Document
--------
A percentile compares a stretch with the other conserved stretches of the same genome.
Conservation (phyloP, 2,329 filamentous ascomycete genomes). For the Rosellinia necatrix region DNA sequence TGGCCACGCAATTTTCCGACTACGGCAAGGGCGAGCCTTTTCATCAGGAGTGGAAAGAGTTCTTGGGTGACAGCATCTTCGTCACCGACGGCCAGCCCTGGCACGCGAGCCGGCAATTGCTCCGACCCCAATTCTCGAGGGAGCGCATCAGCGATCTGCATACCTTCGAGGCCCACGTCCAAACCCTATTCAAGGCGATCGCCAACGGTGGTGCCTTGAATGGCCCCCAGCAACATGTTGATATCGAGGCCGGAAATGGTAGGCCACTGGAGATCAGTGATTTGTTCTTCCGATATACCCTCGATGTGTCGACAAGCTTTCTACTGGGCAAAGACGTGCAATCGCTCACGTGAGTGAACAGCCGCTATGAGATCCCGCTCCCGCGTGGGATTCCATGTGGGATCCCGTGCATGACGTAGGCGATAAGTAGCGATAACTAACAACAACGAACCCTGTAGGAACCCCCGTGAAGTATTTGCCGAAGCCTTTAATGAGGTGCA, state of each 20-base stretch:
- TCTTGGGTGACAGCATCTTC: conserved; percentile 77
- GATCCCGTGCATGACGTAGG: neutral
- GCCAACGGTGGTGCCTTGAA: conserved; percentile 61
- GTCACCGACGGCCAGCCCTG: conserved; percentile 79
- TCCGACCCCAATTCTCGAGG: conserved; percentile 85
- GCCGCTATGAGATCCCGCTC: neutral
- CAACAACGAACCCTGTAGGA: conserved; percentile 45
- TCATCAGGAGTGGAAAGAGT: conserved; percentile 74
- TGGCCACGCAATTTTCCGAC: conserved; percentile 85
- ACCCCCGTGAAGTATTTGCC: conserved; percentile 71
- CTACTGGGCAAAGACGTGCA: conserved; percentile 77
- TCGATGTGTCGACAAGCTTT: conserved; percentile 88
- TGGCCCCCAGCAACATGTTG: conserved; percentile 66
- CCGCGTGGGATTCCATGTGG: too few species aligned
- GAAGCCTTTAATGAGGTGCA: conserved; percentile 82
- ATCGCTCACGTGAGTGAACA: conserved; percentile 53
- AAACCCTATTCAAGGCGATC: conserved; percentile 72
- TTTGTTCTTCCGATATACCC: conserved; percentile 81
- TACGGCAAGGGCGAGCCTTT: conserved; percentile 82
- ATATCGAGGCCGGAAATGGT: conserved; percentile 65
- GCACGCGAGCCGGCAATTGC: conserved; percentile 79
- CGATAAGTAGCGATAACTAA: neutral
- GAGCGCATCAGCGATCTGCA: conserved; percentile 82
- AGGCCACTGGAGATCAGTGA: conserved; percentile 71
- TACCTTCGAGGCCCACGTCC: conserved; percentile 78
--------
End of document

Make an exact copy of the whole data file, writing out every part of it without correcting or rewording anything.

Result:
A percentile compares a stretch with the other conserved stretches of the same genome.
Conservation (phyloP, 2,329 filamentous ascomycete genomes). For the Rosellinia necatrix region DNA sequence TGGCCACGCAATTTTCCGACTACGGCAAGGGCGAGCCTTTTCATCAGGAGTGGAAAGAGTTCTTGGGTGACAGCATCTTCGTCACCGACGGCCAGCCCTGGCACGCGAGCCGGCAATTGCTCCGACCCCAATTCTCGAGGGAGCGCATCAGCGATCTGCATACCTTCGAGGCCCACGTCCAAACCCTATTCAAGGCGATCGCCAACGGTGGTGCCTTGAATGGCCCCCAGCAACATGTTGATATCGAGGCCGGAAATGGTAGGCCACTGGAGATCAGTGATTTGTTCTTCCGATATACCCTCGATGTGTCGACAAGCTTTCTACTGGGCAAAGACGTGCAATCGCTCACGTGAGTGAACAGCCGCTATGAGATCCCGCTCCCGCGTGGGATTCCATGTGGGATCCCGTGCATGACGTAGGCGATAAGTAGCGATAACTAACAACAACGAACCCTGTAGGAACCCCCGTGAAGTATTTGCCGAAGCCTTTAATGAGGTGCA, state of each 20-base stretch:
- TCTTGGGTGACAGCATCTTC: conserved; percentile 77
- GATCCCGTGCATGACGTAGG: neutral
- GCCAACGGTGGTGCCTTGAA: conserved; percentile 61
- GTCACCGACGGCCAGCCCTG: conserved; percentile 79
- TCCGACCCCAATTCTCGAGG: conserved; percentile 85
- GCCGCTATGAGATCCCGCTC: neutral
- CAACAACGAACCCTGTAGGA: conserved; percentile 45
- TCATCAGGAGTGGAAAGAGT: conserved; percentile 74
- TGGCCACGCAATTTTCCGAC: conserved; percentile 85
- ACCCCCGTGAAGTATTTGCC: conserved; percentile 71
- CTACTGGGCAAAGACGTGCA: conserved; percentile 77
- TCGATGTGTCGACAAGCTTT: conserved; percentile 88
- TGGCCCCCAGCAACATGTTG: conserved; percentile 66
- CCGCGTGGGATTCCATGTGG: too few species aligned
- GAAGCCTTTAATGAGGTGCA: conserved; percentile 82
- ATCGCTCACGTGAGTGAACA: conserved; percentile 53
- AAACCCTATTCAAGGCGATC: conserved; percentile 72
- TTTGTTCTTCCGATATACCC: conserved; percentile 81
- TACGGCAAGGGCGAGCCTTT: conserved; percentile 82
- ATATCGAGGCCGGAAATGGT: conserved; percentile 65
- GCACGCGAGCCGGCAATTGC: conserved; percentile 79
- CGATAAGTAGCGATAACTAA: neutral
- GAGCGCATCAGCGATCTGCA: conserved; percentile 82
- AGGCCACTGGAGATCAGTGA: conserved; percentile 71
- TACCTTCGAGGCCCACGTCC: conserved; percentile 78